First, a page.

If you were, shall we say, behaved normally and just spent some time, I don't want to get specific or graphic, I'll simply say completed what you needed to do and then focused your energy on what you need to accomplish and then was surprised by the application, I'm just going to tell you, "Don't sweat it."

This is not something that can cause them to reject you. After all, they may have made a sound or sighed and made a sound like that to indicate their own frustration because wanted to start talking with you because they have an interview after yours.

So what can we can determine? Number one, if you did well on the interview they are not to reject you because you took extra time on the application. I want to say that again. If you actually did well on the interview, they are not going to reject you based upon the extra time to complete the application. They may reject you if you interviewed poorly.

What you want to always be doing is there put yourself in the situation (I know you know this now) but you always assume when you have an in-person interview that there could be a need for them to do an application and, as a result, give yourself time to complete an application

Seven minutes. 10 minutes tops! Although your penmanship should make it legible I never use terms like, "see my resume,"

Just complete the darned application.

But for your situation, I would not sweat. You are not going to be rejected because they got off to a late start.

The last thing, for the future, when you're doing it anin-personn interview, you might just simply say, "Will you need me to complete an application while I'm there?" Then try getting there a few minutes earlier to complete it. Then they'll say, "That's really cool!" or "That's great. We really appreciate it."

So always try to time things in a way where you're going to be taken at the time designated and, for now, don't sweat the scenario.

ABOUT JEFF ALTMAN, THE BIG GAME HUNTER

Jeff Altman, The Big Game Hunter is a coach who worked as a recruiter for what seems like one hundred years. His work involves career coaching, all as well as executive job search coaching and life coaching. He is the host of “No BS Job Search Advice Radio,” the #1 podcast in iTunes for job search with more than 1000 episodes,“ Job Search Radio,” “and his newest show, “No BS Coaching Advice” and is a member of The Forbes Coaches Council.

Are you interested in 1:1 coaching, interview coaching, advice about networking more effectively, how to negotiate your offer or leadership coaching? Visit www.TheBigGameHunter.us and click the relevant tab on the top of the page.

JobSearchCoachingHQ.com offers great advice for job hunters—videos, my books and guides to job hunting, podcasts, articles, PLUS a community for you to ask questions of PLUS the ability to ask me questions where I function as your ally with no conflict of interest answering your questions.  

Connect with me on LinkedIn. Like me on Facebook.

Join and attend my classes on Skillshare. Become a premium member and get 2 months free.

You can order a copy of “Diagnosing Your Job Search Problems” for Kindle on Amazon and receive free Kindle versions of “No BS Resume Advice” and “Interview Preparation.” If you are starting your search, order, “Get Ready for the Job Jungle.”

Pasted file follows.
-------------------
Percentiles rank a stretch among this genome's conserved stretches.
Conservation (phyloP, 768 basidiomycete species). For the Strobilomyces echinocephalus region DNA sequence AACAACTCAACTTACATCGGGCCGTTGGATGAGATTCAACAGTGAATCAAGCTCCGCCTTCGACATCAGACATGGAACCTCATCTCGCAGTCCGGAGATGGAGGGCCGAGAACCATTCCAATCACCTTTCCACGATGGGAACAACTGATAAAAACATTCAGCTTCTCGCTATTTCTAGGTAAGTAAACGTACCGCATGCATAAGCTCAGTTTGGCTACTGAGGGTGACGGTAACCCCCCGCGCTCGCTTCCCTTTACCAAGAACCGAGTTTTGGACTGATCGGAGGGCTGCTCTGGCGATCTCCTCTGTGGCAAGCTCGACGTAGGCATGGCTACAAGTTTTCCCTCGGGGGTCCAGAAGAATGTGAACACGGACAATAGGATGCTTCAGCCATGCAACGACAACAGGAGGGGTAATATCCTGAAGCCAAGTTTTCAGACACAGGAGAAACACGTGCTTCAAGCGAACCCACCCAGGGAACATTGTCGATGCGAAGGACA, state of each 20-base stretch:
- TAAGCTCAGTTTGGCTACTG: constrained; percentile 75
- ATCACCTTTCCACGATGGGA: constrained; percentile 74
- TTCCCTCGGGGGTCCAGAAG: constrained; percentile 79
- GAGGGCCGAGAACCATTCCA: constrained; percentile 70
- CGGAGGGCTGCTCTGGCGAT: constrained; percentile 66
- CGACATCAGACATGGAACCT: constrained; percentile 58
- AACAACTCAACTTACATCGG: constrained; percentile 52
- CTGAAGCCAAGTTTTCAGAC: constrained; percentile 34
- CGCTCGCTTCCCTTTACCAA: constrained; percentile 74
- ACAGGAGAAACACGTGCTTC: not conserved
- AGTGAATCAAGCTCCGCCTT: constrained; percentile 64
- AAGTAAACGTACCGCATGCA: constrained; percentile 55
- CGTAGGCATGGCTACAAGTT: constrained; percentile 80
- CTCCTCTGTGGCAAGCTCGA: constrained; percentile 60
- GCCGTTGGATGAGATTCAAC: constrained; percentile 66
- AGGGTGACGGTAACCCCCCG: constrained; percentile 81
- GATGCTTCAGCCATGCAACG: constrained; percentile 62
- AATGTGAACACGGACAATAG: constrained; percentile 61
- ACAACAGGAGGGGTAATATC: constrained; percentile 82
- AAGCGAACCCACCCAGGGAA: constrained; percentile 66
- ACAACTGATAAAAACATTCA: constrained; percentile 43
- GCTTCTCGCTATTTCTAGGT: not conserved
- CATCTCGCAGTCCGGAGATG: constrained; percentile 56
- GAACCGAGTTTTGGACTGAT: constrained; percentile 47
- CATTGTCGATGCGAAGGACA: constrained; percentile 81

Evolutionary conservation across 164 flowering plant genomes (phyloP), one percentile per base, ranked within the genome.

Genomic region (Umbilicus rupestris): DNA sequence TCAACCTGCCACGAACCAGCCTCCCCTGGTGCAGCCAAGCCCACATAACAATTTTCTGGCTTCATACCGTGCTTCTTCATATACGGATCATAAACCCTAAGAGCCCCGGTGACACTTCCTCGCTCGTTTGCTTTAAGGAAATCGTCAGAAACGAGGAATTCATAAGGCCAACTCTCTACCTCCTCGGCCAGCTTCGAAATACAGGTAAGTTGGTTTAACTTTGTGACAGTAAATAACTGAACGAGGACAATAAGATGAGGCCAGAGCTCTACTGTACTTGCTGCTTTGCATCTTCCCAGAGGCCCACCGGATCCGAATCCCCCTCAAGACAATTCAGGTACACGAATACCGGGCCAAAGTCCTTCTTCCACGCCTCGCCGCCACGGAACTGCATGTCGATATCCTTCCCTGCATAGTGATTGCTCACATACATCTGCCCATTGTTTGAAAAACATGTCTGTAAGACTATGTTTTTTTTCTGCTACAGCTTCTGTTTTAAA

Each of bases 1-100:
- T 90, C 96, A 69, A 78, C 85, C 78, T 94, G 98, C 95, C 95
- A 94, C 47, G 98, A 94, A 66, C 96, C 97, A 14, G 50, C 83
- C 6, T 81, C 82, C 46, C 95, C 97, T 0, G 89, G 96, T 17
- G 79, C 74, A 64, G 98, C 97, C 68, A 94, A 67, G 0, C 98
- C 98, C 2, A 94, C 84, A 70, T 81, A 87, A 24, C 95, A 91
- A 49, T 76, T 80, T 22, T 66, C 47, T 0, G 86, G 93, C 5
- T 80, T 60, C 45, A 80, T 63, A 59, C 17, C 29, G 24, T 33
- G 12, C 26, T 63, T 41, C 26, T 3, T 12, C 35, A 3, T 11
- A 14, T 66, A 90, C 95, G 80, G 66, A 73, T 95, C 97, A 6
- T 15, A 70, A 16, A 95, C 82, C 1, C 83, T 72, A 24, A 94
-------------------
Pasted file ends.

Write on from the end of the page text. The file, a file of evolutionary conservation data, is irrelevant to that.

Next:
Don’t forget to give the show 5 stars and a good review in iTunes

If you want to know how to win more interviews, order “Winning Interviews.” You’ll learn how to win phone interviews, in-person interviews, the best question to ask on any interview and more.

Would you like to talk through a salary negotiation or potential negotiation you’re involved with? Order and schedule time with me.

Do you have questions or would like advice about networking or any aspect of your search. Order and schedule time with me.

Would you like me to critique your resume. Order a critique from me

For more about LinkedIn, order “Stacked: Double Your Job Interviews, Leverage Recruiters and Unlock LinkedIn.”

Jeff’s Kindle book, “You Can Fix Stupid: No BS Hiring Advice,” is available on Amazon.

JobSearchTV.com

Only 2% of Applications Are Getting an Interview. What Can You Do? | JobSearchTV.com


I read an interesting article on Workopolis that quoted an amazing statistic. The odds of being chosen for interview are 2%. What can you do to improve the odds?

Summary

Hi Jeff Altman, The Big Game Hunter, the head coach for JobSearchCoachingHQ.com and NoBSCoachingAdvice.com. I host “Job Search Radio” and “No BS, job Search Advice Radio, “and I coach people because, frankly, I learned a long time ago that the skills needed to find a job are different, but complement, the skills needed to do a job. So I try to share a lot of information that is designed to help job hunters.

I do a lot of reading, generally web-based stuff, and there was an article that someone pointed me to that was being shared at SXSW. The article was entitled at “6 Shocking Job Search Statistics That Will Surprise You.” None of the main 6 did. So I will just simply state them together.

Only 4% recruiters don't use social media when hiring.
LinkedIn is the number 1 social network for recruiters.
Recruiters spends 6 seconds reading a resume.
50% of job candidates are considering a new job in 2016 and more than half of companies are googling candidates.
90% of job seekers use mobile.

Okay, this is pretty predictable stuff, but there was one thing that they threw in at the end that, got my attention and makes sense as well. And that is only 2% of candidates receive a job interview. Translated 90% of job seekers are unqualified for the role that they are applying for. So, it begs the question what can be done?

1st of all, why that happens is that you find it so easy to apply. Most job hunters, “what the heck.” Then, they submit a resume and you are not going to get an interview because you've done nothing to tailor your resume to demonstrate how you would fit.